The developer defended plans to irrigate the lawns and ornamental plantings in the complex based on water rights and historic availability. But we remain on water restrictions from last year, facing even more severe drought conditions this year. Longer term, the lively controversy over water speculation bespeaks awareness of future severe water shortages. Failing to acknowledge this and implement xeriscaping was unforgivably short-sighted.
Proponents of the development were largely compliant with the 2011 Comprehensive Plan. But now we face crises the plan failed, due to both uncertainty and denial, to consider and which are now apparent. We have a housing and jobs crisis, ongoing severe drought and a traffic congestion/transportation crisis (aggravated by geography). What “small town character” will mean for our future depends on how we resolve the land use issues that are also issues of unsustainable inequality. There is no going back to any previous “normal,” however cherished. Mere survival, let alone survival as a community, demands something from the city, county and each of us.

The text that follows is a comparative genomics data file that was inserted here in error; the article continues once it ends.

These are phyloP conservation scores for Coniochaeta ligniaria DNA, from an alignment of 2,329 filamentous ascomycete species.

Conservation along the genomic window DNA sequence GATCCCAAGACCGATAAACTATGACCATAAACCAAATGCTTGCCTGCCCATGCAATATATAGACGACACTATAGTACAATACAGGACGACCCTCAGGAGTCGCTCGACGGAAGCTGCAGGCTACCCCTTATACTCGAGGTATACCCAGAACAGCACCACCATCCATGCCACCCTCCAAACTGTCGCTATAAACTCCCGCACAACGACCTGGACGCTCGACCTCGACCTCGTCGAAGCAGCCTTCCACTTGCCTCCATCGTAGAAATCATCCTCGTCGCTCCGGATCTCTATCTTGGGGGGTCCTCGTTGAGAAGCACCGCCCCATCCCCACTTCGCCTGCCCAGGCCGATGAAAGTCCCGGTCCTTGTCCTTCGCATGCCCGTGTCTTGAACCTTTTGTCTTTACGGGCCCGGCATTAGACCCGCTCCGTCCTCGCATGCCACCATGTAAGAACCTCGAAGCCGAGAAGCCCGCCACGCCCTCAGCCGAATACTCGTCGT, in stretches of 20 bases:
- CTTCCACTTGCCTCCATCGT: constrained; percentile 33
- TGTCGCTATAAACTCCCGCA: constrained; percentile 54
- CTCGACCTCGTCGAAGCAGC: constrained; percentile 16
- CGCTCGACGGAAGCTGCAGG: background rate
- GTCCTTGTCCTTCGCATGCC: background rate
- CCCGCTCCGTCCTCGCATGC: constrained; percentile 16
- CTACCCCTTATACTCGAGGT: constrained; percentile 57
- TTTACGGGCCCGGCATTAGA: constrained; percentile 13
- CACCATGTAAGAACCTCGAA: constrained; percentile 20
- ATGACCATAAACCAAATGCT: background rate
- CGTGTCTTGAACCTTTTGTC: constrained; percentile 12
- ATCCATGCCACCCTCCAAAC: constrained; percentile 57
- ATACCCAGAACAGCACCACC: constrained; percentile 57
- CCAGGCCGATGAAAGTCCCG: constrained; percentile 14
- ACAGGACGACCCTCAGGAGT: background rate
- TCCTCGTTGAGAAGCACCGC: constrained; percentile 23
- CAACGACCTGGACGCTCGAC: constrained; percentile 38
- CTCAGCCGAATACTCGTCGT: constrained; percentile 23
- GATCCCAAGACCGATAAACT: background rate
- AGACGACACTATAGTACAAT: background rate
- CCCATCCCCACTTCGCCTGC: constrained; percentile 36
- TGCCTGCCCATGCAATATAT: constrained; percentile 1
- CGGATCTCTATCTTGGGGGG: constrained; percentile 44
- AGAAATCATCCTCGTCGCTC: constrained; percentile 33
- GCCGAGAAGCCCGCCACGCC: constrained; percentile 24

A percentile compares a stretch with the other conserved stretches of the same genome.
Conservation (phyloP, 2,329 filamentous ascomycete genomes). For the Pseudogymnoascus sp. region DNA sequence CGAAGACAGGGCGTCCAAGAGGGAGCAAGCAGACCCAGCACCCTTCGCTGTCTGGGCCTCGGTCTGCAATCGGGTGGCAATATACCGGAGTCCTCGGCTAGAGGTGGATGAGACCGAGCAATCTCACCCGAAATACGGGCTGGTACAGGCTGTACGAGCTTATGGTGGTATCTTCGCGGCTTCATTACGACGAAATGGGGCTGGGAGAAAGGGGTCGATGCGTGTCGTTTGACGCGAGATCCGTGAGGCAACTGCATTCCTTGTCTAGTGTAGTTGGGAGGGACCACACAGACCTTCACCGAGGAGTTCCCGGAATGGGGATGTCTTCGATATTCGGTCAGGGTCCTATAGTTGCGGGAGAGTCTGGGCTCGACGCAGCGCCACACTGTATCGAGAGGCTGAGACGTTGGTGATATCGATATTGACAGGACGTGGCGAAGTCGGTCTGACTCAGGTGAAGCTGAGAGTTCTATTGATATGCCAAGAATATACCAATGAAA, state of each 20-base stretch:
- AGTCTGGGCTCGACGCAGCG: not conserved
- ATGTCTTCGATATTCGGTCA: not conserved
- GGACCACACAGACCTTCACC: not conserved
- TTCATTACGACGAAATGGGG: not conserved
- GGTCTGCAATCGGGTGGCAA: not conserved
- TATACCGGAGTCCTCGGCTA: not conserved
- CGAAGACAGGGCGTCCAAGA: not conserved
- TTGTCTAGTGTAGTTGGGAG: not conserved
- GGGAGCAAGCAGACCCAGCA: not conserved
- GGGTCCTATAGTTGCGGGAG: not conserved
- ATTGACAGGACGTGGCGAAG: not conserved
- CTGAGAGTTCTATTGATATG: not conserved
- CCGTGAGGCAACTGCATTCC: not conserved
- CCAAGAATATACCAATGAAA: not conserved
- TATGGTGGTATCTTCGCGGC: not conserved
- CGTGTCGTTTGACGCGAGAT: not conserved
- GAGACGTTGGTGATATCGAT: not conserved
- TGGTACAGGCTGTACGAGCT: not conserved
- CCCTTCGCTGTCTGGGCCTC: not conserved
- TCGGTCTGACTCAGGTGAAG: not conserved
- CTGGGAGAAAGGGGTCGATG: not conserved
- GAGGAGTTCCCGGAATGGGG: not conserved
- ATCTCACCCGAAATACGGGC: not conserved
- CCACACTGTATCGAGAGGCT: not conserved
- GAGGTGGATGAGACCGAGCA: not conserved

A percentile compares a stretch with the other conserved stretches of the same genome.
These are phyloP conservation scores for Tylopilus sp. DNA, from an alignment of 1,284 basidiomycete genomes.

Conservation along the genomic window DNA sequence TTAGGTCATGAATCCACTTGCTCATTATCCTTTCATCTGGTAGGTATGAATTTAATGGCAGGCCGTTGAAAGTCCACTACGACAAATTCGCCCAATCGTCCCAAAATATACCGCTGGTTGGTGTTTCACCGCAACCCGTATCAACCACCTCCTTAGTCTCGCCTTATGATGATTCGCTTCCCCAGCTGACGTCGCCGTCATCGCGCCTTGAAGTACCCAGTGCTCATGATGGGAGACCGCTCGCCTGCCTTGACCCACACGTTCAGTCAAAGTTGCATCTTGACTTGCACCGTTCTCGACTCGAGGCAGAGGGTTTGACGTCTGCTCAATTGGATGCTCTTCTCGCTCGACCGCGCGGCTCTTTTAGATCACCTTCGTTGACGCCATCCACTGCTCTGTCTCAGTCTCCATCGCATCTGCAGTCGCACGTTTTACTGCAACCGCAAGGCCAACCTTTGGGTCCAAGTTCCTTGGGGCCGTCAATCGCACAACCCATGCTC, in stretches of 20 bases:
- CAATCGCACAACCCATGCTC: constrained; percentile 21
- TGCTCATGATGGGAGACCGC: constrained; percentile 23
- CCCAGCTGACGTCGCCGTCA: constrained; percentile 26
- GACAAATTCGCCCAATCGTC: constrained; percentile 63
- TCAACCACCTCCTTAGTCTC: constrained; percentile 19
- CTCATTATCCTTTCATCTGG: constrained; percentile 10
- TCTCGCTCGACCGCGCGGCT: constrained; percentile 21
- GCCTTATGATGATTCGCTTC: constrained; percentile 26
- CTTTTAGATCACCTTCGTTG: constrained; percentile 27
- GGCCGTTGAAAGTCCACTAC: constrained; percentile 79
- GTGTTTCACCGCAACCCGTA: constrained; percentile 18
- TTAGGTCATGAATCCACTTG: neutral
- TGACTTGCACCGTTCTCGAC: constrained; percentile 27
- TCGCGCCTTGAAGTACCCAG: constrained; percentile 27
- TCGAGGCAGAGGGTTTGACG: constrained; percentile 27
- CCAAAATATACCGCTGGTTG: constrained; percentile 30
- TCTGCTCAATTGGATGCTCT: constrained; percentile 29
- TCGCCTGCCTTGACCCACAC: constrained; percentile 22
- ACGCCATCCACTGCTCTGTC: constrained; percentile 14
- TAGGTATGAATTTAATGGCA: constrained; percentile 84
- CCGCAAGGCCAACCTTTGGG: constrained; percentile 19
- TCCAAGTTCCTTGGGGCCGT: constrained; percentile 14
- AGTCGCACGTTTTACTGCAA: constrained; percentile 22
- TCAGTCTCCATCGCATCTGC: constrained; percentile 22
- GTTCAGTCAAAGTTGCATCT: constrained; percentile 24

Relinquishing nostalgia is painful, but we must do it to release the creativity and determination essential for common purposeful action. The choices seem grim, but they are real, with actions full of consequence. Let’s shed our illusions, our divisions and roll up our sleeves.
Vote for climate action
As a mother and a skier, I urge you to take action against climate change by voting in the current board election for our electric utility, Holy Cross Energy. Holy Cross provides stable, reliable and affordable power with an increasing clean energy supply.
Two incumbent board members, Bob Gardner and Kristen Bertuglia, are each running for one more term to complete the amazing transition to renewable energy. And a newcomer in the Northern District — Kristen Hartel — is being supported by the same coalition that backs Kristen B. and Bob.
Your ballot should have arrived in the mail. Please vote by June 7 for Bob Gardner, Kristen Bertuglia and Kristen Hartel.
I lived in Glenwood Springs for most of my adult life and still consider it my hometown. My thanks to Chelsea Self for her stunning photographs reminding me how beautiful Glenwood Springs and the Roaring Fork Valley is.
Satellite Beach, Florida